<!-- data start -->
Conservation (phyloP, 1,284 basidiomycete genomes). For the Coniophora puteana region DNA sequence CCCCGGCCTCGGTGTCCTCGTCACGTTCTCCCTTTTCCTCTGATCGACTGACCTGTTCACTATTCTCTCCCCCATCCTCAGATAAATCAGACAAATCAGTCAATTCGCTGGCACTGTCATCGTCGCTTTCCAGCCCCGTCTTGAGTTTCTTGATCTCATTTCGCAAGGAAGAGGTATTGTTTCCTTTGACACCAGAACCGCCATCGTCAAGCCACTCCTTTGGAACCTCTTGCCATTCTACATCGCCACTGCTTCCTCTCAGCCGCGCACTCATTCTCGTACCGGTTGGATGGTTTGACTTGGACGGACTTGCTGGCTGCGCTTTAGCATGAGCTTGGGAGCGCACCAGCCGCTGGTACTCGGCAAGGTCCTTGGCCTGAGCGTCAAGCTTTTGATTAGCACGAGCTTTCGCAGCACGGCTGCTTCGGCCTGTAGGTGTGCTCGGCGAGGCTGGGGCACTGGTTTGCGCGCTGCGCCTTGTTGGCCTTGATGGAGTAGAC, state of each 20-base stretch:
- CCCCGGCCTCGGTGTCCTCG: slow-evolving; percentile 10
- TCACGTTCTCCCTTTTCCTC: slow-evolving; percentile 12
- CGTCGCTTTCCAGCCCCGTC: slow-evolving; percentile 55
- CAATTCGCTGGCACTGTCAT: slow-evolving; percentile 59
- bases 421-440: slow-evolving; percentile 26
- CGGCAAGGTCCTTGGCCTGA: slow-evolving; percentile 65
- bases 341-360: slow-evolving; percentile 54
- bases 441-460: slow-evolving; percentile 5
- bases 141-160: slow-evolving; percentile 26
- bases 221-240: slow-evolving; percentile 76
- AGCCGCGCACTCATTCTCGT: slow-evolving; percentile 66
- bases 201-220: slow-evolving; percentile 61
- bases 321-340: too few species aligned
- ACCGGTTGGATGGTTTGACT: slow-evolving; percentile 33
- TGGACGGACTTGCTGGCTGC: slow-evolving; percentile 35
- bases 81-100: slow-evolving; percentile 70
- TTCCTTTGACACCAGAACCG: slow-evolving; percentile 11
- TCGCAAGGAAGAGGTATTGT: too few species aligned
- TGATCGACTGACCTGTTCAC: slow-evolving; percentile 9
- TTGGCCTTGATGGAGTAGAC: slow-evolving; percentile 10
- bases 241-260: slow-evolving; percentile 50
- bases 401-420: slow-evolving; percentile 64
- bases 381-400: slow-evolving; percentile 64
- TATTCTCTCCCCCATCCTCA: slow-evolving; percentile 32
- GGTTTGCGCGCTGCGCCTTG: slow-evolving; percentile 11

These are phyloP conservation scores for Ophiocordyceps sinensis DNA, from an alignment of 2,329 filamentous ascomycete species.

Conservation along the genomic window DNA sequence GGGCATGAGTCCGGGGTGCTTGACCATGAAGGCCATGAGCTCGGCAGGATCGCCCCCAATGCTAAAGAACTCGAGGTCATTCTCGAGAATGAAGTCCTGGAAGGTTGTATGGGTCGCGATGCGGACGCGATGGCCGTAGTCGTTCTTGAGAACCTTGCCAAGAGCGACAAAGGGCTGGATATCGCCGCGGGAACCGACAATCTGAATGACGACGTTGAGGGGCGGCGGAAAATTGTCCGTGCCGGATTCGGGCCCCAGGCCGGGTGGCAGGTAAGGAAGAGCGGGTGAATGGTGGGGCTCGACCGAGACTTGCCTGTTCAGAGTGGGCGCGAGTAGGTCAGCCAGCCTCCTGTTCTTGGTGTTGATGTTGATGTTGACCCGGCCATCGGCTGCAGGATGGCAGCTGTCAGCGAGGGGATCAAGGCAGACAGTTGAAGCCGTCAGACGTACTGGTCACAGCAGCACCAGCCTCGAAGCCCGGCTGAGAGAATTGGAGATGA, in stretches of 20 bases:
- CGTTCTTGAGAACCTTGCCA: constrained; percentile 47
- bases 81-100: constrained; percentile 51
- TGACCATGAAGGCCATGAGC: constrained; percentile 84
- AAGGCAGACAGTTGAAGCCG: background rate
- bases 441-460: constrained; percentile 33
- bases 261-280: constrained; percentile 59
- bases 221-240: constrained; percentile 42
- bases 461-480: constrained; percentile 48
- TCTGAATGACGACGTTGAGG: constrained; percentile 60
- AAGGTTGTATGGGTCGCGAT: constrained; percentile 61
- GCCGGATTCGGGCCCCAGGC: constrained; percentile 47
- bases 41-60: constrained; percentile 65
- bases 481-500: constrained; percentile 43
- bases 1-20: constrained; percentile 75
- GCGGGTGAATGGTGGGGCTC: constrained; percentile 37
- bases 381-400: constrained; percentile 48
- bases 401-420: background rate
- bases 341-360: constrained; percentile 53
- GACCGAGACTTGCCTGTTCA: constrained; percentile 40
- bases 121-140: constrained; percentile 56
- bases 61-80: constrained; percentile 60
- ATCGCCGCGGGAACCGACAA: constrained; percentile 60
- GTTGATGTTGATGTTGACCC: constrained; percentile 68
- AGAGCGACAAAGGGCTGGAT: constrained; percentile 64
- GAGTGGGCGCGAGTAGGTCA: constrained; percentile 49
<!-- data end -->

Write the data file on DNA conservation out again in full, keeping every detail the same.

Conservation (phyloP, 1,284 basidiomycete genomes). For the Coniophora puteana region DNA sequence CCCCGGCCTCGGTGTCCTCGTCACGTTCTCCCTTTTCCTCTGATCGACTGACCTGTTCACTATTCTCTCCCCCATCCTCAGATAAATCAGACAAATCAGTCAATTCGCTGGCACTGTCATCGTCGCTTTCCAGCCCCGTCTTGAGTTTCTTGATCTCATTTCGCAAGGAAGAGGTATTGTTTCCTTTGACACCAGAACCGCCATCGTCAAGCCACTCCTTTGGAACCTCTTGCCATTCTACATCGCCACTGCTTCCTCTCAGCCGCGCACTCATTCTCGTACCGGTTGGATGGTTTGACTTGGACGGACTTGCTGGCTGCGCTTTAGCATGAGCTTGGGAGCGCACCAGCCGCTGGTACTCGGCAAGGTCCTTGGCCTGAGCGTCAAGCTTTTGATTAGCACGAGCTTTCGCAGCACGGCTGCTTCGGCCTGTAGGTGTGCTCGGCGAGGCTGGGGCACTGGTTTGCGCGCTGCGCCTTGTTGGCCTTGATGGAGTAGAC, state of each 20-base stretch:
- CCCCGGCCTCGGTGTCCTCG: slow-evolving; percentile 10
- TCACGTTCTCCCTTTTCCTC: slow-evolving; percentile 12
- CGTCGCTTTCCAGCCCCGTC: slow-evolving; percentile 55
- CAATTCGCTGGCACTGTCAT: slow-evolving; percentile 59
- bases 421-440: slow-evolving; percentile 26
- CGGCAAGGTCCTTGGCCTGA: slow-evolving; percentile 65
- bases 341-360: slow-evolving; percentile 54
- bases 441-460: slow-evolving; percentile 5
- bases 141-160: slow-evolving; percentile 26
- bases 221-240: slow-evolving; percentile 76
- AGCCGCGCACTCATTCTCGT: slow-evolving; percentile 66
- bases 201-220: slow-evolving; percentile 61
- bases 321-340: too few species aligned
- ACCGGTTGGATGGTTTGACT: slow-evolving; percentile 33
- TGGACGGACTTGCTGGCTGC: slow-evolving; percentile 35
- bases 81-100: slow-evolving; percentile 70
- TTCCTTTGACACCAGAACCG: slow-evolving; percentile 11
- TCGCAAGGAAGAGGTATTGT: too few species aligned
- TGATCGACTGACCTGTTCAC: slow-evolving; percentile 9
- TTGGCCTTGATGGAGTAGAC: slow-evolving; percentile 10
- bases 241-260: slow-evolving; percentile 50
- bases 401-420: slow-evolving; percentile 64
- bases 381-400: slow-evolving; percentile 64
- TATTCTCTCCCCCATCCTCA: slow-evolving; percentile 32
- GGTTTGCGCGCTGCGCCTTG: slow-evolving; percentile 11

These are phyloP conservation scores for Ophiocordyceps sinensis DNA, from an alignment of 2,329 filamentous ascomycete species.

Conservation along the genomic window DNA sequence GGGCATGAGTCCGGGGTGCTTGACCATGAAGGCCATGAGCTCGGCAGGATCGCCCCCAATGCTAAAGAACTCGAGGTCATTCTCGAGAATGAAGTCCTGGAAGGTTGTATGGGTCGCGATGCGGACGCGATGGCCGTAGTCGTTCTTGAGAACCTTGCCAAGAGCGACAAAGGGCTGGATATCGCCGCGGGAACCGACAATCTGAATGACGACGTTGAGGGGCGGCGGAAAATTGTCCGTGCCGGATTCGGGCCCCAGGCCGGGTGGCAGGTAAGGAAGAGCGGGTGAATGGTGGGGCTCGACCGAGACTTGCCTGTTCAGAGTGGGCGCGAGTAGGTCAGCCAGCCTCCTGTTCTTGGTGTTGATGTTGATGTTGACCCGGCCATCGGCTGCAGGATGGCAGCTGTCAGCGAGGGGATCAAGGCAGACAGTTGAAGCCGTCAGACGTACTGGTCACAGCAGCACCAGCCTCGAAGCCCGGCTGAGAGAATTGGAGATGA, in stretches of 20 bases:
- CGTTCTTGAGAACCTTGCCA: constrained; percentile 47
- bases 81-100: constrained; percentile 51
- TGACCATGAAGGCCATGAGC: constrained; percentile 84
- AAGGCAGACAGTTGAAGCCG: background rate
- bases 441-460: constrained; percentile 33
- bases 261-280: constrained; percentile 59
- bases 221-240: constrained; percentile 42
- bases 461-480: constrained; percentile 48
- TCTGAATGACGACGTTGAGG: constrained; percentile 60
- AAGGTTGTATGGGTCGCGAT: constrained; percentile 61
- GCCGGATTCGGGCCCCAGGC: constrained; percentile 47
- bases 41-60: constrained; percentile 65
- bases 481-500: constrained; percentile 43
- bases 1-20: constrained; percentile 75
- GCGGGTGAATGGTGGGGCTC: constrained; percentile 37
- bases 381-400: constrained; percentile 48
- bases 401-420: background rate
- bases 341-360: constrained; percentile 53
- GACCGAGACTTGCCTGTTCA: constrained; percentile 40
- bases 121-140: constrained; percentile 56
- bases 61-80: constrained; percentile 60
- ATCGCCGCGGGAACCGACAA: constrained; percentile 60
- GTTGATGTTGATGTTGACCC: constrained; percentile 68
- AGAGCGACAAAGGGCTGGAT: constrained; percentile 64
- GAGTGGGCGCGAGTAGGTCA: constrained; percentile 49